Resources for Consultation & FPIC
This note is part of the RAI Knowledge into Action Notes series and provides guidance on the overall approach to consulting, engaging, and partnering with local communities, to bridge gaps in information and expectation between communities and investors and create the social license to operate.
This guide aims to help businesses -companies, investors, buyers- understand, respect, and support the rights of indigenous peoples by illustrating how these rights are relevant to business activities. It encourages business to engage in meaningful consultation and partnership with indigenous peoples on a local level and to adapt the principles discussed and practices suggested here to their distinct situations and contexts. It
The ICMM has developed 20 tools to support mining and metals companies in promoting sustainable community development. These tools will also be useful to companies involved in other sectors. They offer practical guidance for every stage of the mining process from exploration, construction and operations, to decommissioning, closure and ultimately, the post-closure environment.These tools are accompanied by easy-to-use, step-by-step route maps, to help:
• Foster constructive working relationships between communities, companies and governments
This guide offers a three-point framework for companies seeking to integrate FPIC principles into their policies and apply them in the operations. This includes
• complying with the requirements for FPIC under international and national law,
• implementing FPIC principles throughout the project life-cycle, and
• extending FPIC processes to all project-affected communities in line with good practice guidance. It also seeks to
• articulate the relevance of FPIC to company policy and practice, and
This Guide provides advice for agribusiness companies on how to responsibly implement the FPIC principles in their operations. It is based on the revised RSPO standard (the Principles, Criteria and Indicators) pertinent to FPIC. The guide
• sets out the requirements of the RSPO Principles, Criteria and Indicators relevant to FPIC, and
• provides recommendations of best practice for how to achieve compliance with these requirements.
This guide is directed at companies seeking information on implementing FPIC principles in their operations to safeguard the land rights of project-affected communities. It describes the key elements of FPIC, details steps that business enterprises can take to ensure compliance with FPIC and lists additional resources that business enterprises can consult for further guidance on how to adhere to the principles of FPIC.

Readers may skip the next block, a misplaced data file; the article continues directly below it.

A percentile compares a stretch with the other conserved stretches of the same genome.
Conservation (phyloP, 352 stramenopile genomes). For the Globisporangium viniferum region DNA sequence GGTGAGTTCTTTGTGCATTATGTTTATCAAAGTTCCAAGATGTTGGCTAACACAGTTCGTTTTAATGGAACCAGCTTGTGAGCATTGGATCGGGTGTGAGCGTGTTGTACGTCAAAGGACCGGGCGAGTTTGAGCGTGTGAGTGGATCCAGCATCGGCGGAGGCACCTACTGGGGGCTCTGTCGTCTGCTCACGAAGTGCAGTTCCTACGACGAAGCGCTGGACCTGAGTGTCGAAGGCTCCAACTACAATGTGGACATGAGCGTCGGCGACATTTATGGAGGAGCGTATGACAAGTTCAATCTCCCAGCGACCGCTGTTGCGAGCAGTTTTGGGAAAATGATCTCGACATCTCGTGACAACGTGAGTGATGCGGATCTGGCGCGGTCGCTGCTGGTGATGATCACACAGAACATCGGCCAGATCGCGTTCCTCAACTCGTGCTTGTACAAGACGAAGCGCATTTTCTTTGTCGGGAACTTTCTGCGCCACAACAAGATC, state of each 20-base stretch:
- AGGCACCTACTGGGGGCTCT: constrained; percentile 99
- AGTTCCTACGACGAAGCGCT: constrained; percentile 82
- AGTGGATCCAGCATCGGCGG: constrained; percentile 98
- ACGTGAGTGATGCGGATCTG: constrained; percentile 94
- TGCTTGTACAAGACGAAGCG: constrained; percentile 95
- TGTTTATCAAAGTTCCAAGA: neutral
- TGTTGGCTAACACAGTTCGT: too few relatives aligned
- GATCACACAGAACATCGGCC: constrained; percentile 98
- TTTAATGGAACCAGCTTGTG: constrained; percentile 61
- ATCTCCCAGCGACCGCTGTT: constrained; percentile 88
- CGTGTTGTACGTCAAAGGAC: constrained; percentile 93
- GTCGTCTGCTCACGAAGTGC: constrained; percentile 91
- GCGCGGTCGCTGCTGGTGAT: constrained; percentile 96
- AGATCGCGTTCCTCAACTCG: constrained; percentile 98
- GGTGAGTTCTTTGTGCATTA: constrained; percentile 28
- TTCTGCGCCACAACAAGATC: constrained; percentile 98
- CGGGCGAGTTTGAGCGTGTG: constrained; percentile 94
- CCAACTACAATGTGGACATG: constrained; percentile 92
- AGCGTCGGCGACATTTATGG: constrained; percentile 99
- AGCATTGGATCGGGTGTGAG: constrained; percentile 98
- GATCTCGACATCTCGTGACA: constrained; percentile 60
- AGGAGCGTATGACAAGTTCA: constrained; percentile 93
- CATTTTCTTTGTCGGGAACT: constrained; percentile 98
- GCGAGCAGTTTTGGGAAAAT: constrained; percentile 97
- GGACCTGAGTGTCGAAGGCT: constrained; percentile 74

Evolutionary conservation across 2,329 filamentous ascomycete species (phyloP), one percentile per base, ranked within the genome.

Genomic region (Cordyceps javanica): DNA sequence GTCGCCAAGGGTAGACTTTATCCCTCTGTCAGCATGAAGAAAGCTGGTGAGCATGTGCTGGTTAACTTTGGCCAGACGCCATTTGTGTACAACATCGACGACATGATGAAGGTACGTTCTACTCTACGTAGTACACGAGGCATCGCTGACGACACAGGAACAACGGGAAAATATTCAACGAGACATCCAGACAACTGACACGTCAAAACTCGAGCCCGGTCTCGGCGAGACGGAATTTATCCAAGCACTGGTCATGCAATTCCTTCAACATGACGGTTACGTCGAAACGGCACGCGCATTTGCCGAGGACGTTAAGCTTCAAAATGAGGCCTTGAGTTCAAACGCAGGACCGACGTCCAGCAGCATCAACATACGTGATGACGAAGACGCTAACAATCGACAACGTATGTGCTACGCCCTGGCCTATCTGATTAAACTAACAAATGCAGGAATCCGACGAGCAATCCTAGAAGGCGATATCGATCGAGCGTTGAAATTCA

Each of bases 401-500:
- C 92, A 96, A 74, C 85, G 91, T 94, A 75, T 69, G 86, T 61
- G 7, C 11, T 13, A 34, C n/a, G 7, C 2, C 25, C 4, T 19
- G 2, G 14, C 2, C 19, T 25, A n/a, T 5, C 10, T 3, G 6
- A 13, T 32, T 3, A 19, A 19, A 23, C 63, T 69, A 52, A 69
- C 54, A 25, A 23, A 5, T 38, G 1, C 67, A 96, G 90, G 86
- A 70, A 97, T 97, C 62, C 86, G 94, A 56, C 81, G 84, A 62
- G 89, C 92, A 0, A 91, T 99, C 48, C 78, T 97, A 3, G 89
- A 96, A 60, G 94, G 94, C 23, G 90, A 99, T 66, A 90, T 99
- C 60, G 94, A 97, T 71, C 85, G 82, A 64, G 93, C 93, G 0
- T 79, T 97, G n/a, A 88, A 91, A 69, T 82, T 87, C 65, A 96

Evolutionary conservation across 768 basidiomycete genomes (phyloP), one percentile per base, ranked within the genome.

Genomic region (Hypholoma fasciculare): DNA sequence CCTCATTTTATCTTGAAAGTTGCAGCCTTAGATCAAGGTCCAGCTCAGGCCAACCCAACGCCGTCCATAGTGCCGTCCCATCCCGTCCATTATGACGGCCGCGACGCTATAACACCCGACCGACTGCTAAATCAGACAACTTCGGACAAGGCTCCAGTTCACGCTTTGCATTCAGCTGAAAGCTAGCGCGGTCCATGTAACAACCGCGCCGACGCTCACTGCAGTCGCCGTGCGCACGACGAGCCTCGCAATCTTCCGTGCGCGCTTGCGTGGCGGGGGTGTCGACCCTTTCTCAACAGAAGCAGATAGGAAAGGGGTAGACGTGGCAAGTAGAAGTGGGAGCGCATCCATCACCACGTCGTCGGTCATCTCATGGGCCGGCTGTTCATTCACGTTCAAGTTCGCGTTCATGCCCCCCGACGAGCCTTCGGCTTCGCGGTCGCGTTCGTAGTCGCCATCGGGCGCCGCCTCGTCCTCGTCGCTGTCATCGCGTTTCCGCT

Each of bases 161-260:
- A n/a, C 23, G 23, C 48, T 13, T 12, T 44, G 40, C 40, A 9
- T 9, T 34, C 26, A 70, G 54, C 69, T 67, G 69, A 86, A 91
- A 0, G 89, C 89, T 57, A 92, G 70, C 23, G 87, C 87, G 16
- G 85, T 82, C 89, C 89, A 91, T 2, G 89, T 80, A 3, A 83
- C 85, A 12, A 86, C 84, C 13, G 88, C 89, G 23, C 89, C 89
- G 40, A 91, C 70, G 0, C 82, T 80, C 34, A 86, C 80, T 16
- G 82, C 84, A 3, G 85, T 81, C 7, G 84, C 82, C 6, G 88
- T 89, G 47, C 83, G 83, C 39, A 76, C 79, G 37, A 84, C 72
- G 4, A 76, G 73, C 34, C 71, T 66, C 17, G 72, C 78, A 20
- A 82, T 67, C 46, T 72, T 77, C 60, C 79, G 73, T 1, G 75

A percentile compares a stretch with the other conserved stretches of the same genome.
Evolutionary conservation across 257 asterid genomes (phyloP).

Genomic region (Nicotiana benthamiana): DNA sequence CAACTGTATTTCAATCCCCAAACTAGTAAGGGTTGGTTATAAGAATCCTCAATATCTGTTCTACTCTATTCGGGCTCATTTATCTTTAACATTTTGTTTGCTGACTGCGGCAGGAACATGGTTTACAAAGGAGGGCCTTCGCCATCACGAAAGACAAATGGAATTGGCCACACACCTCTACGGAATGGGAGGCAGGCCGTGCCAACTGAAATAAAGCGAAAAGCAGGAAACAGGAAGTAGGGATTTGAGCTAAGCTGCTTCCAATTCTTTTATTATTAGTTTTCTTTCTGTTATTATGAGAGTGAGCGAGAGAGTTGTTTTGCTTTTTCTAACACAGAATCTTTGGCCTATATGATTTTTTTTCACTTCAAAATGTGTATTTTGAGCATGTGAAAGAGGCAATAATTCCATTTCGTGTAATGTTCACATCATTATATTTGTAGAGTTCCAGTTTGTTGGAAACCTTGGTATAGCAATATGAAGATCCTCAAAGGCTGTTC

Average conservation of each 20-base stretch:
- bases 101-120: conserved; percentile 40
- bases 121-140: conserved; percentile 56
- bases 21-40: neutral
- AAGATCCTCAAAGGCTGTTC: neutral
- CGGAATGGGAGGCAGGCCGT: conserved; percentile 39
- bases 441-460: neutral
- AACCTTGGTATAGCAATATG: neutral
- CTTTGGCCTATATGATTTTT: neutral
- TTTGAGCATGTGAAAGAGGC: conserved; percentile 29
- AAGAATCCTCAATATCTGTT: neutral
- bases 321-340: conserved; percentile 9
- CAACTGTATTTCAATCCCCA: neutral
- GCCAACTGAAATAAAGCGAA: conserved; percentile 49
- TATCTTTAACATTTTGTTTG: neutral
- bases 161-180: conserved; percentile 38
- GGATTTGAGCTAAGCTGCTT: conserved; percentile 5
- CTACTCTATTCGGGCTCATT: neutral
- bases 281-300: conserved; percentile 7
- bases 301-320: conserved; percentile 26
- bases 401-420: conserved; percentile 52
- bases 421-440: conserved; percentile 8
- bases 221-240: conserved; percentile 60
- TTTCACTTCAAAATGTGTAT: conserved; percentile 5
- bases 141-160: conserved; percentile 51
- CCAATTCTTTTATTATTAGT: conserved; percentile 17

This primer provides guidance for companies who seek to ensure that risks for project-affected communities are minimised, especially for women, who can be more vulnerable than men when it comes to land tenure. It provides step by step requirements to ensure that women as well as men are aware of and benefit from a proposed land transaction. For each step, the primer includes a checklist of questions to help guide the work and a list of resources where more detailed information can be found.
This guide and its practical tools help companies:
• Recognise and respect that Indigenous Peoples have distinct rights and interests
• Understand that through law and/or custom, Indigenous People often have a special relationship to the land, territories and resources
• Utilise forms of engagements that are sensitive to cultural characteristics eg governance structures, interaction and decision making
This guidance is primarily directed at Rainforest Alliance auditors and farm or group administrator representatives that follow the Rainforest Alliance criteria. It can also be used more broadly by companies who aim to follow the FPIC principles in their operations. It describes • he cases where an FPIC process is required; and • the steps required in the FPIC process, in cases where an FPIC process is necessary.
This guide provides information on how to engage in consultation following the FPIC principles with Indigenous Peoples and local communities before undertaking forestry management activities on the lands they legally or customarily own and/or use. It
• encourages and supports discussion among stakeholders, Indigenous Peoples, and FSC on the recognition of the right to FPIC, and
• provides a framework for the development of generally acceptable guidelines for companies seeking FPIC.